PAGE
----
A consequence that was previously neutral but has become a reinforcer through pairing with a previously established reinforcer.


Process used to create new behavior by differentially reinforcing successive approximations to a desired behavior (the target response).

Social reinforcers

Reinforcers that consist of interactions with other individuals, i.e. high five, thumbs up, wink.


The symbolic notation for positive reinforcement.


Verbal behavior where a non-verbal stimulus evokes a verbal response. In other words, one sees, hears, smells, tastes, or feels something that evokes a verbal response. Common terms for a tact are labeling or naming.

Target Behavior

A response that is selected to be changed in some manner as part of a teaching program. It is the behavior we expect to be demonstrated as a result of our teaching. The target can be chosen to be increased or decreased.

Task Analysis

Used most often in discussions of chaining, this is a written list of all steps that must be accomplished to perform a particular behavior. Depending on the individual, one skill could take 10 steps or 100 steps.

Time-out from Positive Reinforcement

Often called “time out” for short, this term refers to a collection of very often-misused techniques. The general idea of time out is that a given reinforcer is removed for a short period of time, contingent upon some inappropriate behavior being emitted by an individual. While this can take the form of an individual having to go to a different setting (e.g., the common “time out chair”), time out need not take this form, and there are good reasons to avoid this use (e.g., accidentally reinforcing with attention, or accidentally reinforcing avoidance behavior). Time out can be accomplished within the given setting (e.g., a T.V. set is turned off for ten seconds following inappropriate hand flapping while watching).


What a behavior looks like. A description of the physical form of the behavior.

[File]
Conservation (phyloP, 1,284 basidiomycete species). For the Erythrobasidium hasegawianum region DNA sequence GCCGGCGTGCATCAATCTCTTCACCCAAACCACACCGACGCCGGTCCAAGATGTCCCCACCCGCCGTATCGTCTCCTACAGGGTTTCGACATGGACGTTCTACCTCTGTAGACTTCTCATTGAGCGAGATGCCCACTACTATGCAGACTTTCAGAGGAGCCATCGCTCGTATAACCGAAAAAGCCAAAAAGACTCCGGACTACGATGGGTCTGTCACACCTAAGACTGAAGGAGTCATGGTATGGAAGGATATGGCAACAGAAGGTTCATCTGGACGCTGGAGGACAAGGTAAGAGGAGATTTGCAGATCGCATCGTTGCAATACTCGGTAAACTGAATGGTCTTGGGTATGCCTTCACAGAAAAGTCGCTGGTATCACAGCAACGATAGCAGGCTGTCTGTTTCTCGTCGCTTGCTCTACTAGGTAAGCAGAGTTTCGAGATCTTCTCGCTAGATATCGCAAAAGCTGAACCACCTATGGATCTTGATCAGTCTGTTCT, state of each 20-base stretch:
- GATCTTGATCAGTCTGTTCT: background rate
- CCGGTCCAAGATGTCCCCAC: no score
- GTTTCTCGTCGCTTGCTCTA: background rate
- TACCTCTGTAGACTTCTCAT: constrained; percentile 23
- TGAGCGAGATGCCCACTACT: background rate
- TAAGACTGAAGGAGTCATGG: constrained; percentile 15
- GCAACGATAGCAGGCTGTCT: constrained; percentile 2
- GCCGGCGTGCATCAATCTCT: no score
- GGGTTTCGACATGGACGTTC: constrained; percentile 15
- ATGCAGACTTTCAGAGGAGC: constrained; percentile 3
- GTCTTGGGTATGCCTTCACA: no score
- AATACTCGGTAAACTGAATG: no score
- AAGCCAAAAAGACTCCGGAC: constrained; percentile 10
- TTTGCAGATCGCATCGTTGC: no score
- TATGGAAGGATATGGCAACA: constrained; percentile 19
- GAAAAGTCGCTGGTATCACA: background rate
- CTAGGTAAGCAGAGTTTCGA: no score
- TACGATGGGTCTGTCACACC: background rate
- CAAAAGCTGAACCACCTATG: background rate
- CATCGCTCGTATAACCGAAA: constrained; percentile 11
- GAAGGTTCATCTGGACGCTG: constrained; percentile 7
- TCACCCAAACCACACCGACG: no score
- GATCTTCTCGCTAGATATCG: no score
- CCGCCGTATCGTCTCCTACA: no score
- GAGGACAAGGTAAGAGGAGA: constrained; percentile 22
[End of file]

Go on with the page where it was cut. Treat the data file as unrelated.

Transfer Trial

An unprompted trial that follows a prompted trial. To get a transfer trial, prompts are faded to lead to an independent response.

Variable Ratio Schedule of Reinforcement (VR)

An intermittent schedule of reinforcement where reinforcement becomes available after an average number of responses. In other words the number of responses required prior to reinforcement varies but, on average, occurs at a similar frequency (for example, VR 10 requires an average of 10 responses for reinforcement). This is among the most powerful schedules of reinforcement for encouraging rapid responding and providing resistance to extinction.

Verbal Behavior (1)

A book written by B.F. Skinner that describes a behavioral approach to language. It emphasizes the idea that communication is a behavior that follows the same laws and principles as other forms of behavior.

Verbal Behavior (2)

Behavior that is effective only through the mediation of another person (listener) who has been specifically trained to reinforce the behavior. It encompasses terms such as language, speech, talking, comprehension, memory, etc. It can involve speaking but also includes sign language, writing, picture communication systems, Braille, and so forth.

Visual Prompt

A cue that is meant to be seen and that has behavior-altering effects. This may take the form, for example, of a culturally accepted symbol such as a “stop sign,” or may take the form of something designed for an individual teaching program. For example, holding up a picture of a cat when asked, “What says meow?”


Responses that involve movements of the lungs, larynx, tongue, and lips in order to produce a sound (an auditory response product). Vocal responses include talking out loud, singing, babbling, screaming, etc

Adapted from:
Newman, Bobby, Reeve, Kenneth, Reeve Sharon, Ryan, Carolyn (2003). Behavior Speaks. New York: Dave and Orca.

Alberto, Paul A. and Troutman, Anne C. (1982). Applied Behavior Analysis for BCBAs. Ohio